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ColleenRae last won the day on October 2

ColleenRae had the most liked content!


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    Lung cancer patient/survivor

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  1. ColleenRae

    Covid and me

    Thank you for sharing your story, Lisa...
  2. Thank you for sharing this, Rose. I am sorry you are experiencing this side effect. Both my surgeon and a second radiation oncologist I consulted with advised that SBRT will definitely change the appearance of future CT's (due to scar tissue from radiation) and that readings will need to be done by someone qualified and with the necessary skill to distinguish between a "mass" / concerning nodule and scar tissue. I was also advised that, yes, a side effect of radiation can impact the quality of one's breathing capacity (which is one reason why we're delaying radiation tx for a small slow-growing nodule; I've already lost some lung capacity from a RUL lobectomy). Both doctors said radiation can lead to chronic radiation pneumonitis. Was the COPD diagnosed AFTER the radiation? Did you have any shortness of breath or cough prior to radiation? I'm not sure if COPD is related to the radiation tx's. Maybe the radiation tx's aggravated the COPD? My first thought would be the unfortunate side effect of radiation pneumonitis. Hopefully someone else can share regarding their experience with this. There is another category here on the site regarding radiation... Have you posted anything there? Hang in there... I'm really sorry to hear this and hope that you will find the right treatment to reduce if not eliminate the breathing issues you are having. I do hope it improves for you. Please keep us posted.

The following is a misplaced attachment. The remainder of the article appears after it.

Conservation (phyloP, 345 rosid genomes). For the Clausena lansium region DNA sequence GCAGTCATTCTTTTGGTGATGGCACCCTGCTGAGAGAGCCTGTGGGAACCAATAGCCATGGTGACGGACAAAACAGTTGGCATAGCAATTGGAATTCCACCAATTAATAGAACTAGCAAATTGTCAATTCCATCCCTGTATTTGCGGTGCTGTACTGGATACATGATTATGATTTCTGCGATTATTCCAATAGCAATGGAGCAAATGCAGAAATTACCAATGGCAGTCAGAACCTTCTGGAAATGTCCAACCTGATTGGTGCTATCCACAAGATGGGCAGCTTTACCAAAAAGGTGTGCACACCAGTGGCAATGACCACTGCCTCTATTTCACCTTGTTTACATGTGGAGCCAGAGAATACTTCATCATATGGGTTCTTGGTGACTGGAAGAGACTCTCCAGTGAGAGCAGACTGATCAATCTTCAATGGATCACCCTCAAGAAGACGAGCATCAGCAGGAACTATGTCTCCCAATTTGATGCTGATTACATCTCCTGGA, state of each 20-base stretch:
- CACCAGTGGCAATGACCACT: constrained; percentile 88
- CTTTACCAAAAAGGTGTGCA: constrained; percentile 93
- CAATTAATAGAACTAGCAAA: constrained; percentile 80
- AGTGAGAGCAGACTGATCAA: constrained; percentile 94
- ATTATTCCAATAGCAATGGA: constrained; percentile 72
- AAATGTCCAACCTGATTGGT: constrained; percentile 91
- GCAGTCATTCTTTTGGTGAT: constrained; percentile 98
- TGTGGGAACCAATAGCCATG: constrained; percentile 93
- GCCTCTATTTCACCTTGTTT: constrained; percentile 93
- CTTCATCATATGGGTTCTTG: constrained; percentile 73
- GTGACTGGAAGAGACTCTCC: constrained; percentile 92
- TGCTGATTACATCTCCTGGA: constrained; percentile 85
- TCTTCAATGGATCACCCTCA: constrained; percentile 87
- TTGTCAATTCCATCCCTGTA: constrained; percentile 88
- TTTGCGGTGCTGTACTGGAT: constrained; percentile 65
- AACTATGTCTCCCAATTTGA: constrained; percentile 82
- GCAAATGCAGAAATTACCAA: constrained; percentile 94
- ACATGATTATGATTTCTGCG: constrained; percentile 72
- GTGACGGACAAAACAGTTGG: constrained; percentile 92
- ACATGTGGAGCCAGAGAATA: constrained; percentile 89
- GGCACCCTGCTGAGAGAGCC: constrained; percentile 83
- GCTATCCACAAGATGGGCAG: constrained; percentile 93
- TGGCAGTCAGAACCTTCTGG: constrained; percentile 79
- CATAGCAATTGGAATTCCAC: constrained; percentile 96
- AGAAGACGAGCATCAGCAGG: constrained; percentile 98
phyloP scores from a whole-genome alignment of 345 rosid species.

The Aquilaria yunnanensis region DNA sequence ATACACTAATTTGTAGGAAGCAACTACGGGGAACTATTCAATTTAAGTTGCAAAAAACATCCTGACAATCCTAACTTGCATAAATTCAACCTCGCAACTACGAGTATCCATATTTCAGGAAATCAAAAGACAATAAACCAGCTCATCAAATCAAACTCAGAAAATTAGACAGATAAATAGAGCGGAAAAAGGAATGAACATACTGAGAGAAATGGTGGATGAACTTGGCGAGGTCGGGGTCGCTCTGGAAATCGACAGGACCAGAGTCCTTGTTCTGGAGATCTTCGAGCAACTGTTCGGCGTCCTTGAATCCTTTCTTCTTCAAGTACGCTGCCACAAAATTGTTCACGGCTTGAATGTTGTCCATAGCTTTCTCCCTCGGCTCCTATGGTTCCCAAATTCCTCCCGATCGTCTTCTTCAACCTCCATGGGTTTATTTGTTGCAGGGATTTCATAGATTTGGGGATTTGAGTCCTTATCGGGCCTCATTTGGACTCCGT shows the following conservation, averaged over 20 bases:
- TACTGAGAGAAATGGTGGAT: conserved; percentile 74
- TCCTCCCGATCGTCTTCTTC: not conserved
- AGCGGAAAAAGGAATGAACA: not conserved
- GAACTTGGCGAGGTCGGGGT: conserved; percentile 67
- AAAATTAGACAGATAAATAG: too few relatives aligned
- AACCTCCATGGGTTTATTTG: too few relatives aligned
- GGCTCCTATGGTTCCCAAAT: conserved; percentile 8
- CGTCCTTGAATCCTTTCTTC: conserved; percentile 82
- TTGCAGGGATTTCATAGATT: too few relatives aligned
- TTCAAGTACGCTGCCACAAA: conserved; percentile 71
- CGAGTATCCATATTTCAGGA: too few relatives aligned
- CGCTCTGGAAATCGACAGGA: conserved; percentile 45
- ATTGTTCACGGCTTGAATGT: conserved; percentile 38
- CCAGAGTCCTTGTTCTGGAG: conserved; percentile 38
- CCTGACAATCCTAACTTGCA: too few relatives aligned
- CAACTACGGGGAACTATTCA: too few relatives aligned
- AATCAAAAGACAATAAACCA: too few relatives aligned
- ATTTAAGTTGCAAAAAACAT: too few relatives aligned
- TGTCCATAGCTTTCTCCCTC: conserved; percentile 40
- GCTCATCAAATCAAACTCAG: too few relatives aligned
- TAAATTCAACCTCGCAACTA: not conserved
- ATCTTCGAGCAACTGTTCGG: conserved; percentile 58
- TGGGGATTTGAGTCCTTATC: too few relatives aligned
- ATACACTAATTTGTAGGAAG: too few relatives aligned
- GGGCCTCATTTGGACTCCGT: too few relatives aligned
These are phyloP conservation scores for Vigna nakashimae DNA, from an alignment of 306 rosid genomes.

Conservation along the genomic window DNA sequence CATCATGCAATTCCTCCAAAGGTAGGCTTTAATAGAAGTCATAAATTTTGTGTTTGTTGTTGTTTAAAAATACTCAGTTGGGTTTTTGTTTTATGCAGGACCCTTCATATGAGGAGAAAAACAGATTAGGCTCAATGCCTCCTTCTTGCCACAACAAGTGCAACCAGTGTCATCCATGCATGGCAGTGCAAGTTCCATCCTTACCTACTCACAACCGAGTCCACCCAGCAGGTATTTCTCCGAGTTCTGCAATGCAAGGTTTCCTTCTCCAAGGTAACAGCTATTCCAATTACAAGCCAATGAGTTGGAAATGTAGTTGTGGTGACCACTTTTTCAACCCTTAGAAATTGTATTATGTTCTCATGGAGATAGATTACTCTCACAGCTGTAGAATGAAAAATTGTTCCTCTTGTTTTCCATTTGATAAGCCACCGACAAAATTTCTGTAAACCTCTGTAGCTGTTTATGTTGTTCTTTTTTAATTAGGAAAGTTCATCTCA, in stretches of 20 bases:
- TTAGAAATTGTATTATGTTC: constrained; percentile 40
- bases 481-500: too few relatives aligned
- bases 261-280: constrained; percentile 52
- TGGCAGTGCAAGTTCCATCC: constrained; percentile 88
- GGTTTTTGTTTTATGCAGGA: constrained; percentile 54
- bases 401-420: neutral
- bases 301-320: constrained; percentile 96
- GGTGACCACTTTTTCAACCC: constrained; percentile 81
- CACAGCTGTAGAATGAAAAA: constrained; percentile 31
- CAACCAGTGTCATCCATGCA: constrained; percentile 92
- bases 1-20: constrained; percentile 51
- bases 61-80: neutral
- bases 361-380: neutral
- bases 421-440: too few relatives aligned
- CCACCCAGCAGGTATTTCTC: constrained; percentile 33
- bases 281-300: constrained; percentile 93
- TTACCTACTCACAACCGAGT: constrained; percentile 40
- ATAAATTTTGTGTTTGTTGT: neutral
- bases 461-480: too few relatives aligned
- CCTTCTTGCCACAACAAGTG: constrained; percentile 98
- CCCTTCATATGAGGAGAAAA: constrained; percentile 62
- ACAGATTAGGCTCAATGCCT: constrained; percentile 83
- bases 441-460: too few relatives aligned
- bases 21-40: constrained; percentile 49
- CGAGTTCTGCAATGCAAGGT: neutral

3. Thanks for the update and info Pattymac. You're giving me hope (and a bit more courage) as I look forward to doing this myself in the future. I'm glad to hear the side effects have been minimal for you. Good to hear what your RO has to say as well re: chances for a full recovery. Two down; one to go. You've got this! I hope this will take care of this as well for you. I felt so bad when I read about your father - far too young to have left this world. It is amazing how treatments have changed since his passing. You take care as well. Good luck tomorrow. Thinking of you! Colleen
  4. So glad it went well Pattymac! What a trooper you've been! Thank you for letting us know. I, personally, appreciate this as I will be heading in this direction in the future. Happy to hear no side effects, other than fatigue... maybe that is from the emotional anticipation preceding the treatment as well... Good luck with the remaining two tx's. Will look forward to hearing more from you and keeping fingers crossed they blow that nodule away!
  5. Will be thinking of you and wishing you the best, Pattymac. Hope all goes well; I believe it will. We look forward to hearing how it goes...! Colleen
  6. Congratulations! Very encouraging! I can easily imagine you felt stunned...! Very happy for you.
  7. Congratulations! Thanks to YOU for sharing your progress over the years... It gives the rest of us a lot of hope! As a WA native / resident, I heard the Spokane area has cyberknife available. Not sure if that is where you have been treated, but glad to know it is available in eastern WA. Congrats again on your remission! Wishing you many more years of news like this!
  8. Sheryl, I think it's amazing that you could even write an update this soon... That, to me, is encouraging in and of itself! I still think it's weird that part of my lung is gone (2 yrs since lobectomy)! I think the positive points that Babs pointed out pre-surgery are good to hang onto. Keeping you in my thoughts and hope you continue to do well each day.
  9. Excellent news, Lisa! Very happy to hear this outcome. Will be sending positive thoughts your way for your surgery
  10. Thank you, Tom & Teri. Your support helps me even more. I have learned so much from both of you since discovering Lungevity two years ago.